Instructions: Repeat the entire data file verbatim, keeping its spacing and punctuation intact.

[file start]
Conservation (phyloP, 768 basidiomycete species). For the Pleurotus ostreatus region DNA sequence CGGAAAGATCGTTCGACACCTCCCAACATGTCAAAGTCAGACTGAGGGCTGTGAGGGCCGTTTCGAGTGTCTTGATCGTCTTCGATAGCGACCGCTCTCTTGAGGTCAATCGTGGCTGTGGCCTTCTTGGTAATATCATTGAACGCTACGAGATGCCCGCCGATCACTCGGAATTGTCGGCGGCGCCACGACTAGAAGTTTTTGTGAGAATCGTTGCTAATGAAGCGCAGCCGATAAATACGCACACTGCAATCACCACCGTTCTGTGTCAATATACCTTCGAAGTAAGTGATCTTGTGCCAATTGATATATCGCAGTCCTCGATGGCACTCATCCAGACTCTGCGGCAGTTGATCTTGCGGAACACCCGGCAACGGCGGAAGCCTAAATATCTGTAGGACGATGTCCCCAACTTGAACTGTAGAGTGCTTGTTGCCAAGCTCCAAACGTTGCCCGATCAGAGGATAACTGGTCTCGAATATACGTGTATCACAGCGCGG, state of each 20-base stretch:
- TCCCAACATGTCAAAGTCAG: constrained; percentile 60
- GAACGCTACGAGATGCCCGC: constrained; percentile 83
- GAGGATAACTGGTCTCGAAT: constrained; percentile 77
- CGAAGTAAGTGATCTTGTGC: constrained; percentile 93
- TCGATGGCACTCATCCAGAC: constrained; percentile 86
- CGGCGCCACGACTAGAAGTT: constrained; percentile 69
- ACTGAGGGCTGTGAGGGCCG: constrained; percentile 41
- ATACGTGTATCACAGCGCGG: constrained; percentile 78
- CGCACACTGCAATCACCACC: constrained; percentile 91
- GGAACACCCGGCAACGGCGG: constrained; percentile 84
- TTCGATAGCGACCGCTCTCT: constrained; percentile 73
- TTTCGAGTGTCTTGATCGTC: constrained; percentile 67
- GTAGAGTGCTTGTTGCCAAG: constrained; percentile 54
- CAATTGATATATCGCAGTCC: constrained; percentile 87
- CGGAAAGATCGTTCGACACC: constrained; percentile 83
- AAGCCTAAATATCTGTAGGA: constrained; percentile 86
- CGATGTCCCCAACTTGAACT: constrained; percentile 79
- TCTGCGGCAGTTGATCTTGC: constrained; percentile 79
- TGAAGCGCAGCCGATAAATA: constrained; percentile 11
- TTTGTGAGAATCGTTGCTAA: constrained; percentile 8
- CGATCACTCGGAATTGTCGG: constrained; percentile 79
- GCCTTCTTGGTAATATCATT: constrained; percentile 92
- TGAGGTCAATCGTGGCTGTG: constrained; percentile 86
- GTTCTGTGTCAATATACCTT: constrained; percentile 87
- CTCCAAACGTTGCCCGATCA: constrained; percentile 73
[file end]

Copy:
Conservation (phyloP, 768 basidiomycete species). For the Pleurotus ostreatus region DNA sequence CGGAAAGATCGTTCGACACCTCCCAACATGTCAAAGTCAGACTGAGGGCTGTGAGGGCCGTTTCGAGTGTCTTGATCGTCTTCGATAGCGACCGCTCTCTTGAGGTCAATCGTGGCTGTGGCCTTCTTGGTAATATCATTGAACGCTACGAGATGCCCGCCGATCACTCGGAATTGTCGGCGGCGCCACGACTAGAAGTTTTTGTGAGAATCGTTGCTAATGAAGCGCAGCCGATAAATACGCACACTGCAATCACCACCGTTCTGTGTCAATATACCTTCGAAGTAAGTGATCTTGTGCCAATTGATATATCGCAGTCCTCGATGGCACTCATCCAGACTCTGCGGCAGTTGATCTTGCGGAACACCCGGCAACGGCGGAAGCCTAAATATCTGTAGGACGATGTCCCCAACTTGAACTGTAGAGTGCTTGTTGCCAAGCTCCAAACGTTGCCCGATCAGAGGATAACTGGTCTCGAATATACGTGTATCACAGCGCGG, state of each 20-base stretch:
- TCCCAACATGTCAAAGTCAG: constrained; percentile 60
- GAACGCTACGAGATGCCCGC: constrained; percentile 83
- GAGGATAACTGGTCTCGAAT: constrained; percentile 77
- CGAAGTAAGTGATCTTGTGC: constrained; percentile 93
- TCGATGGCACTCATCCAGAC: constrained; percentile 86
- CGGCGCCACGACTAGAAGTT: constrained; percentile 69
- ACTGAGGGCTGTGAGGGCCG: constrained; percentile 41
- ATACGTGTATCACAGCGCGG: constrained; percentile 78
- CGCACACTGCAATCACCACC: constrained; percentile 91
- GGAACACCCGGCAACGGCGG: constrained; percentile 84
- TTCGATAGCGACCGCTCTCT: constrained; percentile 73
- TTTCGAGTGTCTTGATCGTC: constrained; percentile 67
- GTAGAGTGCTTGTTGCCAAG: constrained; percentile 54
- CAATTGATATATCGCAGTCC: constrained; percentile 87
- CGGAAAGATCGTTCGACACC: constrained; percentile 83
- AAGCCTAAATATCTGTAGGA: constrained; percentile 86
- CGATGTCCCCAACTTGAACT: constrained; percentile 79
- TCTGCGGCAGTTGATCTTGC: constrained; percentile 79
- TGAAGCGCAGCCGATAAATA: constrained; percentile 11
- TTTGTGAGAATCGTTGCTAA: constrained; percentile 8
- CGATCACTCGGAATTGTCGG: constrained; percentile 79
- GCCTTCTTGGTAATATCATT: constrained; percentile 92
- TGAGGTCAATCGTGGCTGTG: constrained; percentile 86
- GTTCTGTGTCAATATACCTT: constrained; percentile 87
- CTCCAAACGTTGCCCGATCA: constrained; percentile 73